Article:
Girls and Physics

Girls only is the way to go for Physics Education (G.S.A.)

There has been a good deal of high profile media coverage about Physics and girls’ study of the subject, particularly at A level and beyond. The Institute of Physics report, published this week, states quite clearly that girls are underachieving in this important area.

In 2011, Physics was the fourth most popular subject for A level among boys in English schools but for girls the subject languished in 19th place. It shows that many girls across the country are not receiving what they’re entitled to – an inspiring education in Physics. In turn this has led to the poor representation of girls in Physics, denying them individual opportunities and contributing to the UK’s shortage in STEM skills. The only environment it seems where they are able to flourish is in single-sex girls’ schools: ”˜Girls were almost two and a half times more likely to go on to do A level physics if they came from a girls’ school rather than a co-ed school (for all types of maintained schools in England).


At Westholme we are proud of the fact that we have a regular 100% pass rate in Physics at GCSE and typically around 10 A level students each year take A Level in Physics. Many go onto engineering courses at high profile universities, recently including Cambridge and UCL. Head of Physics, Mr Mark Hiller, said, “We believe that Physics has to be taught by Physics specialists, and it has to be taught  well which means engaging with the pupils in ways which make the subject accessible. Our curriculum is brought to life through experiments such as ‘walking on water’ in our own swimming pool, designing trebuchets in our Engineering Club, and going on inspiring visits to CERN. We expose the students to a range of experiences to ignite their passion and fire their imaginations to the limitless possibilities of Physics. Dynamic teaching in a single-sex environment clearly works and we see evidence of that at Westholme every day.”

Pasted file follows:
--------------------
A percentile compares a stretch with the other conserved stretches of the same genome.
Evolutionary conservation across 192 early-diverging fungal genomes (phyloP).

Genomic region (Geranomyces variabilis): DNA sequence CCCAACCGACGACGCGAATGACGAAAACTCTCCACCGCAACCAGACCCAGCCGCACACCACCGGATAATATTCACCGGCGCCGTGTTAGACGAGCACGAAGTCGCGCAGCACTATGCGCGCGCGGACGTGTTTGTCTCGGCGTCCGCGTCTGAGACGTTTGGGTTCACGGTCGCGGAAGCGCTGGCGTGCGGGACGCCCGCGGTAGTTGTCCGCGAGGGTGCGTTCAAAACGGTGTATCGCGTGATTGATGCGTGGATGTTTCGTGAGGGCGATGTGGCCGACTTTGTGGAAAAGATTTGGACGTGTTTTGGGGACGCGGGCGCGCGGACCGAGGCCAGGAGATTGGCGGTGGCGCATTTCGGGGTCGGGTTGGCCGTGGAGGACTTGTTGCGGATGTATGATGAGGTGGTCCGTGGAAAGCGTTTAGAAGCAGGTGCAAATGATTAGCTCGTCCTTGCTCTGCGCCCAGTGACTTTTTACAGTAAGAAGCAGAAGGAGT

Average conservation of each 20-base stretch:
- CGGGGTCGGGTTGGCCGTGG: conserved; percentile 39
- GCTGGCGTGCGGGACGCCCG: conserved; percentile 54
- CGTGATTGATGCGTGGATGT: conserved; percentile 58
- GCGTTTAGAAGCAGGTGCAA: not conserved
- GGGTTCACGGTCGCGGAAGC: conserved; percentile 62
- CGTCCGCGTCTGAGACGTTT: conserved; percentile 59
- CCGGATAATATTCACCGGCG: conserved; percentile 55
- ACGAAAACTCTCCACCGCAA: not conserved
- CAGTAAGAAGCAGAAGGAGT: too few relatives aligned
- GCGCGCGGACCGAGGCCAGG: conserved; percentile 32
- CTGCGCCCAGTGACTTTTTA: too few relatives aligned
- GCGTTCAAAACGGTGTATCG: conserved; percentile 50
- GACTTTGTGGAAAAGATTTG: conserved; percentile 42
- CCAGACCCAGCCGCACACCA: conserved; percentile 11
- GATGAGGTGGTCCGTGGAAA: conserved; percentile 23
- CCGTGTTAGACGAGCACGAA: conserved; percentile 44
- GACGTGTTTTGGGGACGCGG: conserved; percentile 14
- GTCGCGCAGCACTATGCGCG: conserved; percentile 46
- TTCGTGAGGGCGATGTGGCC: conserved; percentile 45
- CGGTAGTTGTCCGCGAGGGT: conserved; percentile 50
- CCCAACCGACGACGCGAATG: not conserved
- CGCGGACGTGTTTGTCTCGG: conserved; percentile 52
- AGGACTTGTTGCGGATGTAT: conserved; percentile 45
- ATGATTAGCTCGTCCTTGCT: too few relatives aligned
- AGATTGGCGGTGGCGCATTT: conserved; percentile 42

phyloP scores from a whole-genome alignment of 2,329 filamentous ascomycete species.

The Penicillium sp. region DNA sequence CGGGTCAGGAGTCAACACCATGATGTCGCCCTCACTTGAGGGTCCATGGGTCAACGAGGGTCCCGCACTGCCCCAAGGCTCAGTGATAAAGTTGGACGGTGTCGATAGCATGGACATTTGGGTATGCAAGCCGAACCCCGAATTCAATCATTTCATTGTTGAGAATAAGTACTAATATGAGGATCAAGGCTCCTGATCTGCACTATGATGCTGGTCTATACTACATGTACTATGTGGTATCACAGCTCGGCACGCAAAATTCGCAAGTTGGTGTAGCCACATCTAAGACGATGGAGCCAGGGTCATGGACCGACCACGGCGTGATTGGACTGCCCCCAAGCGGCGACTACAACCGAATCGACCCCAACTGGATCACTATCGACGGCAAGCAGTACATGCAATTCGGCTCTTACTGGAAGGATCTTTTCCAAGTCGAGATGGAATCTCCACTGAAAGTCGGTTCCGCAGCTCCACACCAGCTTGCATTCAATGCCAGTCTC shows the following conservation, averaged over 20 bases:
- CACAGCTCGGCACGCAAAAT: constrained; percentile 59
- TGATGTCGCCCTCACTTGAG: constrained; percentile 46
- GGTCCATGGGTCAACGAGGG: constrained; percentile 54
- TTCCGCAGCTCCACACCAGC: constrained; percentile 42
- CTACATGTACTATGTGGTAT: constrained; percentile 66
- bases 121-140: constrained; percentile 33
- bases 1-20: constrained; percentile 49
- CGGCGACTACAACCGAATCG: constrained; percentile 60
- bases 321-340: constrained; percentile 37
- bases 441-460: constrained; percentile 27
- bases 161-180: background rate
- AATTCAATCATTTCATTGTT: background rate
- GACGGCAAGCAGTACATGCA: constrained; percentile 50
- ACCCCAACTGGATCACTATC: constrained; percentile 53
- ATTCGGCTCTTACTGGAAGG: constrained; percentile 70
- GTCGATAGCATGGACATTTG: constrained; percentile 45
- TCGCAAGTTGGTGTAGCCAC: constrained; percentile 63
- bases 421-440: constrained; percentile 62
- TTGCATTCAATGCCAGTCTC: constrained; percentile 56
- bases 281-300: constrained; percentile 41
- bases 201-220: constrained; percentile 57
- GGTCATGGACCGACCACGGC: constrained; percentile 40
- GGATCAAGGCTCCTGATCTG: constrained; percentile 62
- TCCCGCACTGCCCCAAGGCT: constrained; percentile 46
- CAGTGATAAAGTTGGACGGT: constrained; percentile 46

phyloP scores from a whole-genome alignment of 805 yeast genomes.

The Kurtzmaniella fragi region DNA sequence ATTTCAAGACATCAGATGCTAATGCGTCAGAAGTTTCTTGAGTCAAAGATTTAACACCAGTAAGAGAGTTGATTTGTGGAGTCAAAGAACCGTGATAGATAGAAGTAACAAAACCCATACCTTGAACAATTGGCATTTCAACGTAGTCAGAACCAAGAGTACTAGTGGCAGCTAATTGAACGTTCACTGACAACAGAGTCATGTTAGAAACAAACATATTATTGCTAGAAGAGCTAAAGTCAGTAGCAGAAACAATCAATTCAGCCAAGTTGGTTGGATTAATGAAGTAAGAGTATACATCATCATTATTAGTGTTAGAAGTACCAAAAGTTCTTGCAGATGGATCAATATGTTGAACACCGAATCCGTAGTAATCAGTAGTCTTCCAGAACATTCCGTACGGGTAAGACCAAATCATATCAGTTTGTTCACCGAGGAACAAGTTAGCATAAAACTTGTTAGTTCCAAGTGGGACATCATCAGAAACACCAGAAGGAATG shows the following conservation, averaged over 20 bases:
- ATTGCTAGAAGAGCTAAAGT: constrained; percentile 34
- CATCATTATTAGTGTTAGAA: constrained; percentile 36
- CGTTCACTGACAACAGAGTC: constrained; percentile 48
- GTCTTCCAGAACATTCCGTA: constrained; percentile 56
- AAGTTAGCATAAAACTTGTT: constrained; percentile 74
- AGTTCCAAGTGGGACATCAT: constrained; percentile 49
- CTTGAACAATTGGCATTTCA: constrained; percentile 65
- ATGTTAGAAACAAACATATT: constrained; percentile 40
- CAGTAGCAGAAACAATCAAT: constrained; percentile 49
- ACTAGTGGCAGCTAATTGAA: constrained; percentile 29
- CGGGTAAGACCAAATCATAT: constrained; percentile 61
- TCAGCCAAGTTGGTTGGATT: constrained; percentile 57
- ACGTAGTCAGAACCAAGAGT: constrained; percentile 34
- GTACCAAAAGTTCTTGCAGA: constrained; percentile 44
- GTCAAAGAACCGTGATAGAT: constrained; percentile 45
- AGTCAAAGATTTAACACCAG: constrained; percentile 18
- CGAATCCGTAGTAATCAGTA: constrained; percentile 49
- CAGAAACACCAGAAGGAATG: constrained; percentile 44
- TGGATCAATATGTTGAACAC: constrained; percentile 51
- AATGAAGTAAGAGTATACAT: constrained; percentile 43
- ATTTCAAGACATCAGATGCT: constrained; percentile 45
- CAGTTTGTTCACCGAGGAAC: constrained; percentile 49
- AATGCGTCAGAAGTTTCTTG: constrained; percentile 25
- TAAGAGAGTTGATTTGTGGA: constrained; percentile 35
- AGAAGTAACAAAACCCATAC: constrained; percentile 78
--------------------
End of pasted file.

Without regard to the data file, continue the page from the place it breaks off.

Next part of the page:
Physics Trip to Cern